In the flatlands between Mill Basin and Marine Park, just before the avenue arrives at the golf course and Jamaica Bay, you’ll find VERG South, an emergency hospital for pets. Inside is a dog, which isn’t very surprising, this being a place for treating dogs and cats. Only this dog is famous.
The dog came to VERG—that’s Veterinary Emergency and Referral Group—in a roundabout way. First the dog arrived at a vaccine clinic, probably hosted at a PetCo; the story is fuzzy at the beginning. One thing is certain, and terrible: the dog had owners. They brought him to get shots, which they thought might cure him. He was clearly very, very sick. Shots wouldn’t fix him. A veterinarian at the clinic saw the dog that wasn’t so much a dog as it was a bag of bones and knew she needed to step in. So she called Sean Casey, who does animal rescue all over Brooklyn. He came by at the end of the day, saw the pitbull mutt, saw that it was in a bad way, and told the owners they needed to relinquish their dog, that is: give it up. It wasn’t hard to do. He just told them how much medical treatment the dog would need, and how expensive that would be, and how neglectful they had been. Casey took the dog from them and named him Louie.
Louie went from PetCo to Pet Haven, another clinic, where he lived for three days. While he was there, another veterinarian, Dr. Ford, took a picture of Louie and posted it to Facebook under which she wrote something like this is upsetting, people are terrible. Brett Levitzke, the medical director at VERG, saw the post and pictures of the dog and got really upset too. Levitzke has a springer spaniel named Toby and a cat named Broccoli. He got so upset at the pictures of Louie (emaciated, pockmarked, pitiful) he decided to take on the case, the case being Louie. That’s how Louie came to VERG South out near Jamaica Bay.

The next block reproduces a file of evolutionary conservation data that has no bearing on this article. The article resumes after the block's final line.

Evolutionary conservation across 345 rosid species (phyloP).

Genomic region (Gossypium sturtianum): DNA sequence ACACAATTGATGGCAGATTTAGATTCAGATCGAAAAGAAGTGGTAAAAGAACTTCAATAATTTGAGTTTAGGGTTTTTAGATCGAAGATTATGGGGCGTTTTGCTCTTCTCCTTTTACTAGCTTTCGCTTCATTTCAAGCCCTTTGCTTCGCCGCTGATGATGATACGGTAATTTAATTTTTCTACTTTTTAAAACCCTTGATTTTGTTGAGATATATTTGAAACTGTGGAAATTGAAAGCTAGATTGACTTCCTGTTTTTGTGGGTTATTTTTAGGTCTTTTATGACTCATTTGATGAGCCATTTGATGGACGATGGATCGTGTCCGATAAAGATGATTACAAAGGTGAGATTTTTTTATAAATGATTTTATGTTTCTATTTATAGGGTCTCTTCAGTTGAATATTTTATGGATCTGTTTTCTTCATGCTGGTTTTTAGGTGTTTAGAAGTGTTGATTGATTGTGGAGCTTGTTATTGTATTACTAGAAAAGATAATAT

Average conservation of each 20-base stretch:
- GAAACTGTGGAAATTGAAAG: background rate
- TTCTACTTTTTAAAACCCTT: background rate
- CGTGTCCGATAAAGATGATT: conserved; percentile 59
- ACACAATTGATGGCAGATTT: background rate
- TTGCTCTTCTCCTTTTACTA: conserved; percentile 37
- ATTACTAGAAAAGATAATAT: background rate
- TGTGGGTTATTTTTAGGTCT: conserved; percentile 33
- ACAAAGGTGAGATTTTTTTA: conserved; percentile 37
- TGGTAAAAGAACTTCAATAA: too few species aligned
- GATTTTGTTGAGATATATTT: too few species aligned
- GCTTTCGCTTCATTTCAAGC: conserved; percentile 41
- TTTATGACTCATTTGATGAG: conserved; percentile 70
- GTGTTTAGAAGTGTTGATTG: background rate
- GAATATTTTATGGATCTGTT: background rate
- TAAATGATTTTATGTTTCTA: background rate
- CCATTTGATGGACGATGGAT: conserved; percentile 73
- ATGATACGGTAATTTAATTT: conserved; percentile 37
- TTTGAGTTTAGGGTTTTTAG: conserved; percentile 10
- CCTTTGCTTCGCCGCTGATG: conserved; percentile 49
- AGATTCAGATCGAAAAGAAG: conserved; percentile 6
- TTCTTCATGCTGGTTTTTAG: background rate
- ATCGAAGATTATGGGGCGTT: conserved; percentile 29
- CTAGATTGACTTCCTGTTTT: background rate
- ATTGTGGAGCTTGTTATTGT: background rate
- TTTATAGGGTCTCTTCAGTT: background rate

What you have to worry about with a dog that’s been starving all its life is the the same thing you worry about with a starving human—a problem called refeeding syndrome. The patient’s body cannot process the sudden influx of food, becomes overwhelmed, and the patient dies. So the team at VERG had to be careful about how to go about feeding Louie. This wasn’t a problem on Louie’s end. His teeth were broken (from trying to eat rocks, most likely), he had worms, he wouldn’t drink, and he couldn’t lift his head, much less walk. He was just in rough, rough shape, everyone recalled. But the thing about this dog in particular was that he was so, so trusting. They had no idea what his past life might have been like, what abuse he suffered, but his eyes stayed bright and alert all the way through. You could tell by his eyes he knew what was going on, but he couldn’t move, could barely lift a paw, much less his whole head. He was maybe 10 months, a year old at most.